Ana Konschnabl looks at the shift away from goal-oriented games to the core experience

New media, new habits?

At certain times I am struck by how my experience of entertainment and media has changed. This applies to both my physical engagement – my mode of consumption, and the product itself. If I look back over the last few years it is quite clear how pointless my cable subscription has become.

I wouldn’t say I am watching less TV, but that I have finally rejected any concept of scheduled watching and now watch at the time and in the place of my choosing.

The delivery device varies. It could be on my TV in my sitting room, it could be on a laptop in front of the fire; it makes little difference to my overall viewing pleasure.

Although I probably still watch a similar amount I can notice a difference in relation to the type of programme I watch. My family and I have our preferences. Some we champion individually and some we watch together; I have introduced my daughter to Buffy and Arrow and am working my way towards the entire series of Star Trek. Oh, lucky girl.

To avoid giving the impression that my viewing covers purely US horror and sci-fi series, I have also been expanding my taste to European detective series, and have enjoyed The Killing and Hunted.

The trend that I am seeing, however, is that the act of conscious choice means that I am less likely to catch something by chance. I will happily watch things that have been recommended that do not fall into these particular categories, but I no longer sit down to watch one programme and end up watching a random documentary about salmon breeding.


So, if this narrowing of focus has happened to my TV viewing I was wondering if any kind of pattern had started to emerge out of my game playing habits. Well, there is the family fun-time, Just Dance-kind of playing that was initiated by our purchase of a Wii.

Other games also seem to be exhibiting certain tendencies; Journey, Dyad and From Dust for example. All of these games, although containing certain aspects we could call ‘game-like’, would not be described as ‘typical’ console games. Although becoming more common, these games are good examples of a trend I believe is becoming more and more popular: game playing for the shear pleasure of it.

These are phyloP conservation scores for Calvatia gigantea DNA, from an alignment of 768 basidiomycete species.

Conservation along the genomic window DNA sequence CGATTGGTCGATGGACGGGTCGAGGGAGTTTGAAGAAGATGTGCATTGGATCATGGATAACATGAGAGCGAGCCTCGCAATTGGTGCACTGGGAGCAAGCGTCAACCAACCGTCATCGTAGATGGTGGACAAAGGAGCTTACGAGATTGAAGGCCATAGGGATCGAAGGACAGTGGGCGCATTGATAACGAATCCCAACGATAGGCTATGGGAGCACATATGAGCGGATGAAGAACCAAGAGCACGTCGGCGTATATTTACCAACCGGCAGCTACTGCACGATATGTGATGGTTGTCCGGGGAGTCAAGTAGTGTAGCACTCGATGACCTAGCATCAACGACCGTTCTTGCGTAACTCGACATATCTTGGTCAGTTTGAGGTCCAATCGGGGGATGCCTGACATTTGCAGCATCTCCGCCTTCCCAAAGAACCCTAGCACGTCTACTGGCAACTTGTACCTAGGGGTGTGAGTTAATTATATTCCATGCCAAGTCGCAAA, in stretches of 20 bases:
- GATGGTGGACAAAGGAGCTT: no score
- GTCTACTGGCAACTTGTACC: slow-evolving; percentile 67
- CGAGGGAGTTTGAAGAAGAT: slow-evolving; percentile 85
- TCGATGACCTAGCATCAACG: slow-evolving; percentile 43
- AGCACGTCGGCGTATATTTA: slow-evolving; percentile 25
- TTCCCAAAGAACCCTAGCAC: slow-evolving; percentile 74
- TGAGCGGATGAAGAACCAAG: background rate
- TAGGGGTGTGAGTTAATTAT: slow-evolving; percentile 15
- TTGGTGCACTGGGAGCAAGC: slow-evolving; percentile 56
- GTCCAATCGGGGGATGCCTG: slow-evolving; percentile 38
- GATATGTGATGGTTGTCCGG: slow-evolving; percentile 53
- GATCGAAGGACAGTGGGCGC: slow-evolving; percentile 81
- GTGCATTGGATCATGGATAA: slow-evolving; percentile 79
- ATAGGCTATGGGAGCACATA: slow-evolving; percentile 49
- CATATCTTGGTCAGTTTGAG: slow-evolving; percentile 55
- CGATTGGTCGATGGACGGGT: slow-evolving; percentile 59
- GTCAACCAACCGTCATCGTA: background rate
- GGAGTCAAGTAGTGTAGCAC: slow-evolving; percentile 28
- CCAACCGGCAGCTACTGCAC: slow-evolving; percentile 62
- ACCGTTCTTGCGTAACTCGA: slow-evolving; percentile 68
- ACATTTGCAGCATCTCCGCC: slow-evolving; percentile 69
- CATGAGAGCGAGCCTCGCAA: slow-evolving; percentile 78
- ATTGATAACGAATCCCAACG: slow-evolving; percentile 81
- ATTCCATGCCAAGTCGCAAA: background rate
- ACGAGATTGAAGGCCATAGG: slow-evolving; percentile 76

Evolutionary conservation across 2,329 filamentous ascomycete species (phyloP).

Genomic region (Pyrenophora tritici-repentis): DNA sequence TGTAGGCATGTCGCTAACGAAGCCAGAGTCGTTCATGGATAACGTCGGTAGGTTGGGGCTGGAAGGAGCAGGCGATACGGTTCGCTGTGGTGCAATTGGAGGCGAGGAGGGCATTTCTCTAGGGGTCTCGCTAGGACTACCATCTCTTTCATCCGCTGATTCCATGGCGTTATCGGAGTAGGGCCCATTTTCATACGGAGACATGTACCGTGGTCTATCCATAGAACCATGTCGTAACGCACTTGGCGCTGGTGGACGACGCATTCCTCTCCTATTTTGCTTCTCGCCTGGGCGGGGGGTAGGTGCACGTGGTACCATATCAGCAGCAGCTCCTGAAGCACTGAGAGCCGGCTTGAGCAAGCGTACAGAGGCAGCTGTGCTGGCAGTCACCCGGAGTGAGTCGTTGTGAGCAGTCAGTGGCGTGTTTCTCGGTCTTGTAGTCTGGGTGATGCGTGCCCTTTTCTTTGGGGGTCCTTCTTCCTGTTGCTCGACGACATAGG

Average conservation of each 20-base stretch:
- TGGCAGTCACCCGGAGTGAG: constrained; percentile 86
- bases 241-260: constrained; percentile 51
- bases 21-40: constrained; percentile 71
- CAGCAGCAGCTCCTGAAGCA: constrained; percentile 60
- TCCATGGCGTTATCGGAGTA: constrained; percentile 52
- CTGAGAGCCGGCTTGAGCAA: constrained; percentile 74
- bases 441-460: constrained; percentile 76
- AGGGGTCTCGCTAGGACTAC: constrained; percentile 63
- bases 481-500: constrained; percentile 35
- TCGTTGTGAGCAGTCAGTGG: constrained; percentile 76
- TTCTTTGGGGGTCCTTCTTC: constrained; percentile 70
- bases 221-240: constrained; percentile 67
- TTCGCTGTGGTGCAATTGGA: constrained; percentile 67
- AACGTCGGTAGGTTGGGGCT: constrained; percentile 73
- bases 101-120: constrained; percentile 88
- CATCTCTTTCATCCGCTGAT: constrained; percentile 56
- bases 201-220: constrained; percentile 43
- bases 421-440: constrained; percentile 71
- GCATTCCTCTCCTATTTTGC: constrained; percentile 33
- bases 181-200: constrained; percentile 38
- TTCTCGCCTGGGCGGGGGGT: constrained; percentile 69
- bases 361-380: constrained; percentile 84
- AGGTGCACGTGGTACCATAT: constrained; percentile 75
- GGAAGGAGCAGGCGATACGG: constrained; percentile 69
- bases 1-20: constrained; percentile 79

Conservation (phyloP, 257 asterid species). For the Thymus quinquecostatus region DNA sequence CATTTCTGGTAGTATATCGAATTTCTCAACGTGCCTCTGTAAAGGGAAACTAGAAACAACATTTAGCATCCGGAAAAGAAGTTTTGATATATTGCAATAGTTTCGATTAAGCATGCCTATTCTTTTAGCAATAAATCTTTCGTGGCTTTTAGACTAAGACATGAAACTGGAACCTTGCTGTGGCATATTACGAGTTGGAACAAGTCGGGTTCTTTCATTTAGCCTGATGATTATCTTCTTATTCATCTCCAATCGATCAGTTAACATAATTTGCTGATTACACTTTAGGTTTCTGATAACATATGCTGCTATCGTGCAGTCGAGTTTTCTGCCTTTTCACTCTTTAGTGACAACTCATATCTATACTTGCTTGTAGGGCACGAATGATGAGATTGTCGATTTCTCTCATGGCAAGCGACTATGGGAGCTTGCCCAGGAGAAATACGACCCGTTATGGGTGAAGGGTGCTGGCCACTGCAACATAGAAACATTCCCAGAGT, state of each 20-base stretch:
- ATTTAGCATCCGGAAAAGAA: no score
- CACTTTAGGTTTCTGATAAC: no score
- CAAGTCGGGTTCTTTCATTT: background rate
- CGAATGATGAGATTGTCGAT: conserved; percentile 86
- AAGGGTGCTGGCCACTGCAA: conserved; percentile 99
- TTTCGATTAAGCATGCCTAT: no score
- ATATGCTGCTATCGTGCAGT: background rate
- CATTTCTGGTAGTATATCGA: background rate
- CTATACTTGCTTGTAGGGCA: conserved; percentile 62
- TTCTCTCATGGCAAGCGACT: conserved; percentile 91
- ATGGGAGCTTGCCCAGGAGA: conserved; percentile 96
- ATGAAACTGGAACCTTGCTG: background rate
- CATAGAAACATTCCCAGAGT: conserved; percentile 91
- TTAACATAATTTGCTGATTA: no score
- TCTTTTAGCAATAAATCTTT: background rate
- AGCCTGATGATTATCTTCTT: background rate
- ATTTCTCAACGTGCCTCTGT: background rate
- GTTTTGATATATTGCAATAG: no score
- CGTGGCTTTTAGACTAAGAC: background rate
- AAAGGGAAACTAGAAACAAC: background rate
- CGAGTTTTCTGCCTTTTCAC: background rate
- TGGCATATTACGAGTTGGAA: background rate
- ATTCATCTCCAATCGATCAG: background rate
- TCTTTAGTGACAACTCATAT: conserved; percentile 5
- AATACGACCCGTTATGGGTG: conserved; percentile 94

The movement of games into a more mainstream space over the last few years, along with the massive advances in computer technology, has made games far more prevalent and more visible.

We have gamification, with aspects of game mechanics being brought into other forms with achievements, rewards and even embedding smaller, casual games within all sorts of products. If we remove these more goal-orientated aspects, we are left with the experience itself; the enjoyment of playing. I have often enjoyed games with just a hint of a goal such as Flow and Flower – being a confirmed Jenova Chen fan.


A lot of the casual games seem to be full to overflowing with game mechanics and drivers to push us towards more engagement, there are others which are moving away from this entirely.

These are games which are reducing the frantic nature of our engagement and providing a much more chilled, sensuous experience.

What I am describing is an experience of media consumption that is reflective of all the shifts that are taking place within modern media development, both technical and creative.

The devices we use to access these seem to be less relevant. As films and games move onto our phones and our consoles can be used to access television, the attention seem to be moving more towards the content and the experience. All of this before we even consider the affects of storytelling on gameplay and the influence of games on films. But that’s another story.

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